If you took out wedding insurance, contact your insurers and re-read the terms of your policy. If any of your suppliers cannot transfer to the new date and you need to cancel them, your insurance may cover their deposit charge. The insurers may need copies of invoices so ensure you have these ready.

-Pay suppliers
Some suppliers may ask for another payment instalment before your wedding date to help with their cash flow. It’s nice to help them out if you can, as after all you want their business to be in a healthy position by the time your wedding comes.

-Check in on childcare
If you are having children at the wedding and had organised childcare, ensure you update the childcare team of the ages of the children for your new date.

-Keep communication up
Stay in touch with your venue and suppliers, but do keep in mind they are probably dealing with lots of couples at the moment so try not to get frustrated if there is a delay in their response.

Clare Kinchin Photography

You now have extra time for any finishing touches that you may not have had the time or budget for previously, although be careful not to get carried away and just add things for the sake of it. Remember your wedding budget and the vision you had for your day and stay true to that. Here are a few things Jenny suggests you could be working on…

•    Creating playlists
. These always take much longer than you think! You may want to consider them for:
– The morning when you are getting ready
– The drinks reception (between sets if you have a live musician)
– During dinner for background music
– The evening (between the bands sets and after they end).
•    Drafting your table plan. 
One of the hardest tasks, my couples often say! Add in dietary information for your caterers.
•    Making a photography list
. Think about any particular shots you want your photographer to capture. This list does not need to be extensive (we encourage it not to be) – half a dozen or so important shots is ideal.
•    Thinking about favours
. Perhaps you planned to make your own? Now is a good time to get crafty and prepare them (you will thank yourself later on when the wedding draws near and you have lots of other things to think about!). It’s also a nice time to do something creative while at home.

Harrera Images

If you got engaged during the Covid-19 pandemic (congratulations!), Jenny can help you with looking ahead, planning, what to book (or not), and how to keep those excitement levels high!

If you want to set a date in 2021 or 2022, start researching your venues now, as they are likely to be extremely busy with postponements over the next two years. Although viewings in person are not currently available, many venues are offering virtual tours online, either live if the owners are based on-site, or as pre-recorded films. You could book a planner to help you, many planners offer a venue sourcing service. They should know an abundance of venues in the county and often have had experience working at them previously, so their advice is priceless. Keep in mind that venues are likely to want to ensure all their postponed weddings from this year have a new date secured with them before taking new bookings, so you may need to wait to hear back after they have looked after their existing couples.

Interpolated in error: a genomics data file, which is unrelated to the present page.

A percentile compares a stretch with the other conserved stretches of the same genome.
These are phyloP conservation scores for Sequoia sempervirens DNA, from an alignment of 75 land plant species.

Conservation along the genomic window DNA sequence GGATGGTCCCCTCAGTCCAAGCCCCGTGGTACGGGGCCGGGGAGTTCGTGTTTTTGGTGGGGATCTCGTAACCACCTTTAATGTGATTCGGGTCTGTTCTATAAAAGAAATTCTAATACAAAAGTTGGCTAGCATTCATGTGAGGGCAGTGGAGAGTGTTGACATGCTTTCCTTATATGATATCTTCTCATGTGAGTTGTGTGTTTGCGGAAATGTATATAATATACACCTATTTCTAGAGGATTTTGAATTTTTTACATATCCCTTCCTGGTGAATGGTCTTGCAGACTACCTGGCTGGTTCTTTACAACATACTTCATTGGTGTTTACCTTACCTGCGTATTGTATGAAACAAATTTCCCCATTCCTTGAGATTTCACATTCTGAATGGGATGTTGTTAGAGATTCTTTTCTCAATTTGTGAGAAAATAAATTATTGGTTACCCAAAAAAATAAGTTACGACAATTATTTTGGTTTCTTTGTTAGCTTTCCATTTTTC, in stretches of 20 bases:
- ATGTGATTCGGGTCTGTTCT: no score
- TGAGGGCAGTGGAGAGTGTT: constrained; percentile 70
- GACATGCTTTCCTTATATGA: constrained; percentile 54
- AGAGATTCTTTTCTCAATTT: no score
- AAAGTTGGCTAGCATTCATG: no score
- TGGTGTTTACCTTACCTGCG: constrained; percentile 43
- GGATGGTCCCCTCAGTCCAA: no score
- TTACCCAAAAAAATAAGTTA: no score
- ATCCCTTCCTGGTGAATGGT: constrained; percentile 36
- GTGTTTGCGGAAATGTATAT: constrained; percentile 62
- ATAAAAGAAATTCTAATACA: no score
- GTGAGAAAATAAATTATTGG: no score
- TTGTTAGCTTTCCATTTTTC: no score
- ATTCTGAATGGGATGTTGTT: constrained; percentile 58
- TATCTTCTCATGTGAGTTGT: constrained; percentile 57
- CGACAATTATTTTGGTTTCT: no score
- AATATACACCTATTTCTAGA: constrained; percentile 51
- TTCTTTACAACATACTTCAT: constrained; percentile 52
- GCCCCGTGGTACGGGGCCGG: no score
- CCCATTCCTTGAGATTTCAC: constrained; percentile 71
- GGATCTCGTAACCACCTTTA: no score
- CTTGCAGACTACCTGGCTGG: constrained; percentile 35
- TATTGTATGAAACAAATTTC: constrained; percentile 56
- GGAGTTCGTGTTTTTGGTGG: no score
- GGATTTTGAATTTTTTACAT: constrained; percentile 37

With regards to suppliers, again a planner can help, but if you don’t have one then really do your research. Look at reviews (not just on their website but on Facebook and Google too), join wedding planning forums to ask advice, look at magazines, and ‘attend’ online wedding fairs. You could even ask the supplier if they could put you in touch with one of their previous couples to speak to them directly. Ask the supplier for a video call – you need to like them as a person as well as the product or service they offer, and an informal chat can help you get to know them a little.

Ask your suppliers about their Covid-19 policy if you were to book them now and need to postpone later down the line. Some may be happy to agree to take the booking then change the date if needed. Ask them to put this in writing and include on their contract so you are covered. And take out wedding insurance too.

Make the most of any extra time you have now to get those checklist tasks ticked off and make a list of the things you need to do once lockdown has eased.

Verity Westcott Photography

Main image Harrera Images

Copyright Wed magazine 2020